Trump’s surprising eight-point victory over Hillary Clinton in the Buckeye State would seem to augur well for a Trump-like messenger, but Mandel’s prospects against incumbent Sherrod Brown (D) look increasingly iffy given the emerging landscape of next year’s midterm elections.

Mandel, who was elected state treasurer in 2010 and reelected four years later, lost to Brown by six points, 51%-45%, in 2012. That was double Barack Obama’s three-point win (51%-48%) over Mitt Romney in Ohio. The GOP hopeful, who served in Iraq with the Marine Reserves, has oozed political ambition since he first ran for student government president at Ohio State University. After college, he was elected to the Lyndhurst city council and then won two elections for the Ohio House.

Mandel made it very clear early on that he wanted a re-match against Brown, and party leaders rallied around him. But while the state treasurer is a proven vote-getter and experienced candidate in a Trump state, he faces an uphill run. (Mandel also faces another pro-Trump GOP hopeful in the race for the Republican nomination, businessman Mike Gibbons.)

During the Obama years, the midterm election dynamic helped Republican candidates, who could run for change and against the Democratic president. But now, with the GOP firmly in charge and an unpopular Republican sitting in the Oval Office, Democratic incumbents, challengers and open-seat hopefuls will tap the electorate’s nervousness about and/or disappointment with Trump.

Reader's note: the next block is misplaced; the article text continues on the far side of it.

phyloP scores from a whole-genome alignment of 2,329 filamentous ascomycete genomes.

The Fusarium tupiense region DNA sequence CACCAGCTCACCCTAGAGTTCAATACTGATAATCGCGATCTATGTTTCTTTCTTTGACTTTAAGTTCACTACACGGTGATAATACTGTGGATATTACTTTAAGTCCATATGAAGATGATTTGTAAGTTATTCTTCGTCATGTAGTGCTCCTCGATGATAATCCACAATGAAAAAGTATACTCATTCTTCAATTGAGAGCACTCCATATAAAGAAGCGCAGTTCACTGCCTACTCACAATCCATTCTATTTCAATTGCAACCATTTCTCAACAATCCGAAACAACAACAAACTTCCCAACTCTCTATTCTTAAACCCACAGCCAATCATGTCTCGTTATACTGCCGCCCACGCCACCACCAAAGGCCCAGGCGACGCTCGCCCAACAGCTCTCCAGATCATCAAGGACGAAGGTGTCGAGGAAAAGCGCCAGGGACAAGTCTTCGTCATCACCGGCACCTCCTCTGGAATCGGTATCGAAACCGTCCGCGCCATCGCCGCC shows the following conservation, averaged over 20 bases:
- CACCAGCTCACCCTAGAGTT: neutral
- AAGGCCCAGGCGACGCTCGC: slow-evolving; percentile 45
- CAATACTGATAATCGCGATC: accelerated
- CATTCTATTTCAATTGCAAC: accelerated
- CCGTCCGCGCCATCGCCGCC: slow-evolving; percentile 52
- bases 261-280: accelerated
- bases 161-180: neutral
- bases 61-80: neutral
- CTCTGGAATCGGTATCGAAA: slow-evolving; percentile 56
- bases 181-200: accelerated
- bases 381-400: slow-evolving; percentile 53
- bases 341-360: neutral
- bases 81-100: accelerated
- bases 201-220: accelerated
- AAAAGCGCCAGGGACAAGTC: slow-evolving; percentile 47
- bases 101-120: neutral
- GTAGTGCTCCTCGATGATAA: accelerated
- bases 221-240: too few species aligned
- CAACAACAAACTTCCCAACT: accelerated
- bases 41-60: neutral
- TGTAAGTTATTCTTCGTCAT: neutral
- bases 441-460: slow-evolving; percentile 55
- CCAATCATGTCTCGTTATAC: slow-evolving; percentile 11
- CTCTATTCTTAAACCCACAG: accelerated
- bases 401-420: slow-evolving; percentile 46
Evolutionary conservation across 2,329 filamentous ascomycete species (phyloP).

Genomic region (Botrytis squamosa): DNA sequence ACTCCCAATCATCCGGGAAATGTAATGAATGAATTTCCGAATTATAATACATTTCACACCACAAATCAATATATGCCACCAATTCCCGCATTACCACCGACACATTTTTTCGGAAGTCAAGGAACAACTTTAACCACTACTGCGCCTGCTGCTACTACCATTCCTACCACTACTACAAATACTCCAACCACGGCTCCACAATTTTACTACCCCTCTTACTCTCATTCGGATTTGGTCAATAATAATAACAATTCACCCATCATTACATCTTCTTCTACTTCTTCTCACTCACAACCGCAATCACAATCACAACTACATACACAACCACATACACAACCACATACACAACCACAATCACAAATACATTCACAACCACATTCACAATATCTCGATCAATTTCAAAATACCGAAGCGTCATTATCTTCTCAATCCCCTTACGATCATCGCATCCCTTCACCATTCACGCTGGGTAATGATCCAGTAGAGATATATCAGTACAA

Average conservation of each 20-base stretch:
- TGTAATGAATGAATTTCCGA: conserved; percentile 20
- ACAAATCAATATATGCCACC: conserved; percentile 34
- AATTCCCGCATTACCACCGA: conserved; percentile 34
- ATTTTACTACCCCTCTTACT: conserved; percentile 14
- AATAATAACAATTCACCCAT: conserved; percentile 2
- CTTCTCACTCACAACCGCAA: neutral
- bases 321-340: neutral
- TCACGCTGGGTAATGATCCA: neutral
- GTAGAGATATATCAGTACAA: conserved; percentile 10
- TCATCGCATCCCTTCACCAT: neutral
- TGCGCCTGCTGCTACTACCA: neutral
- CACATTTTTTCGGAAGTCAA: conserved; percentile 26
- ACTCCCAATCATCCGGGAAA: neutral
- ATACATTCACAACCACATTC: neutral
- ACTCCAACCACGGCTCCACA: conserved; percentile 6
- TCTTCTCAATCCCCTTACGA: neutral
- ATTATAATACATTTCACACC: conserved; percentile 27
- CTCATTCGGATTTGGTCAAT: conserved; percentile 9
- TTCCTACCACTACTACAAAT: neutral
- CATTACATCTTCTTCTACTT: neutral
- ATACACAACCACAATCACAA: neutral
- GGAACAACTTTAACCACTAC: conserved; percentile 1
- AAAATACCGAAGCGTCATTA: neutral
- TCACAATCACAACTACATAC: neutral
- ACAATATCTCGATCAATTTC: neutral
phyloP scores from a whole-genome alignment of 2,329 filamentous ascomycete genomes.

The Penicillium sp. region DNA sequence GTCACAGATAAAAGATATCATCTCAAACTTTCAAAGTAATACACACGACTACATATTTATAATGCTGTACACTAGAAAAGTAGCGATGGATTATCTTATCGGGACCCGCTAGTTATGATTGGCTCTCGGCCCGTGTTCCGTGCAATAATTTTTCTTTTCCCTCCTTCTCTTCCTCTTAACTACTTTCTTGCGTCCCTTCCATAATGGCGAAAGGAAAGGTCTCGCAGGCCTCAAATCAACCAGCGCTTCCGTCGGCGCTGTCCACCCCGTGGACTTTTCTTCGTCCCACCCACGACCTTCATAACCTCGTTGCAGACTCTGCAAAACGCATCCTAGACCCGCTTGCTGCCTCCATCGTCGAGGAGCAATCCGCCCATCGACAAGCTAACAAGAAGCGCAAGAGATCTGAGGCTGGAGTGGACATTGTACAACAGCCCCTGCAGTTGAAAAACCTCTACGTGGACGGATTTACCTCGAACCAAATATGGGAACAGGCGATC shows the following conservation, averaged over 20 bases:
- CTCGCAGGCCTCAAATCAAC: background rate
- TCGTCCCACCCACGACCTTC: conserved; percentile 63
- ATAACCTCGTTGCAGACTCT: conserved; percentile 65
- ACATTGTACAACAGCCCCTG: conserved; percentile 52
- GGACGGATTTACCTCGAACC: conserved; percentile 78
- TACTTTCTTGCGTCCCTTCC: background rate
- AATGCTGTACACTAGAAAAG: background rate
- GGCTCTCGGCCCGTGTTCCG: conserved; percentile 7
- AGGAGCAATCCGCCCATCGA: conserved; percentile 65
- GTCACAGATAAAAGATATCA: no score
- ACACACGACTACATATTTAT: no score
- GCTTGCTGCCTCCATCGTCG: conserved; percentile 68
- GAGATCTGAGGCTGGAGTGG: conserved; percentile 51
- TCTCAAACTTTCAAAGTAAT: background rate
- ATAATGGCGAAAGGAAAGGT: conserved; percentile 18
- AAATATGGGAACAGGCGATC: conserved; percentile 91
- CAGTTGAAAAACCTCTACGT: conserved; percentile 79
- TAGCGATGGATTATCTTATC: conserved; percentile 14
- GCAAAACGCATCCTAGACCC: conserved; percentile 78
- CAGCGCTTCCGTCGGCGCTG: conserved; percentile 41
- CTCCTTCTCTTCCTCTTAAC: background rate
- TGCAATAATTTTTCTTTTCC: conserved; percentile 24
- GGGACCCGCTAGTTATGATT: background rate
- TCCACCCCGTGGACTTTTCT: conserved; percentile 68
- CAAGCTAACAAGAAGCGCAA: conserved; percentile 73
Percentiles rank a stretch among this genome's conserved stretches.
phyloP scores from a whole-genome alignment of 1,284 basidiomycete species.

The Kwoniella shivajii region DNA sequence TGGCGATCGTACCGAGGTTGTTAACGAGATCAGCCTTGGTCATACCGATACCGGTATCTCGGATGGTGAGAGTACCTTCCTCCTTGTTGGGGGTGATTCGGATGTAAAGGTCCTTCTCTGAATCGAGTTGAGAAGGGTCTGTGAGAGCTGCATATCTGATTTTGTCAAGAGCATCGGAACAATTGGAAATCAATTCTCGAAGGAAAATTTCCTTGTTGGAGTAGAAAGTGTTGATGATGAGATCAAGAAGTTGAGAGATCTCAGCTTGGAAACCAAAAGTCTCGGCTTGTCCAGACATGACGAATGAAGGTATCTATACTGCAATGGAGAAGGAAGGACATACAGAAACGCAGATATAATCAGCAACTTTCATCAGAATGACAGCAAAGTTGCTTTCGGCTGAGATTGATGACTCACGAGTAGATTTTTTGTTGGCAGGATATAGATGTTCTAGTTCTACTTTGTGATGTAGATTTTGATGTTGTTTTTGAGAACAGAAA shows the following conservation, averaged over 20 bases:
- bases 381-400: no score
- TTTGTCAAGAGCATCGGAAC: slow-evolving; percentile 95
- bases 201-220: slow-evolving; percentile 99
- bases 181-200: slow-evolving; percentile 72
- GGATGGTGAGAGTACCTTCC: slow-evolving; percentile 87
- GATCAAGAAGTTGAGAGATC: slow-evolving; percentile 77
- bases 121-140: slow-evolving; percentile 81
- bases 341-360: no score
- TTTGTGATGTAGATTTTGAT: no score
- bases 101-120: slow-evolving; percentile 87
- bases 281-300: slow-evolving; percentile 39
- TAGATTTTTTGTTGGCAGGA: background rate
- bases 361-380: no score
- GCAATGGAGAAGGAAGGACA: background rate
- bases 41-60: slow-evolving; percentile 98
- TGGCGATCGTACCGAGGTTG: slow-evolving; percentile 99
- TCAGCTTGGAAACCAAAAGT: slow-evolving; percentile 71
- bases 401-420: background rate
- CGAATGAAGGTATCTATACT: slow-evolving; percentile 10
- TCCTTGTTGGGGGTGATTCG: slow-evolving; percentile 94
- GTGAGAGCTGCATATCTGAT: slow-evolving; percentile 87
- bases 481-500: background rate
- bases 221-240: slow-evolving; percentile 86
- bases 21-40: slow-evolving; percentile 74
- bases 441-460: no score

Brown, like Mandel, got into politics early. He served eight years in the Ohio House, got elected twice as Ohio secretary of state, and served seven terms in the U.S. House before winning election to the Senate in 2006, a Democratic wave year.

Unlike Hillary Clinton, whose ethics issues and internationalist reputation cost her support among working-class voters, Brown, 64, has always been a populist Democrat. Trump over-performed in many working-class areas because of his populist rhetoric and “fair trade” message, but Brown has been a favorite of blue-collar voters for decades.

Although Mandel, who turns 40 later this month, has had electoral success, there are still lingering doubts about his appeal.

First, he won two statewide elections in very good Republican years, 2010 and 2014, when his party label helped catapult him to victory. But Mandel ran behind the rest of the statewide GOP ticket in 2014. He was reelected by a 13-point margin, but the state auditor was reelected by 19 points, the secretary of state by 25 points, the attorney general by 23 points and the governor by 31 points.

Second, while many Republicans elected statewide in Ohio have shown a moderate side — including Sen. Rob Portman, Gov. John Kasich, former senator George Voinovich and former senator (and now attorney general) Mike DeWine — Mandel has embraced the conservative agenda.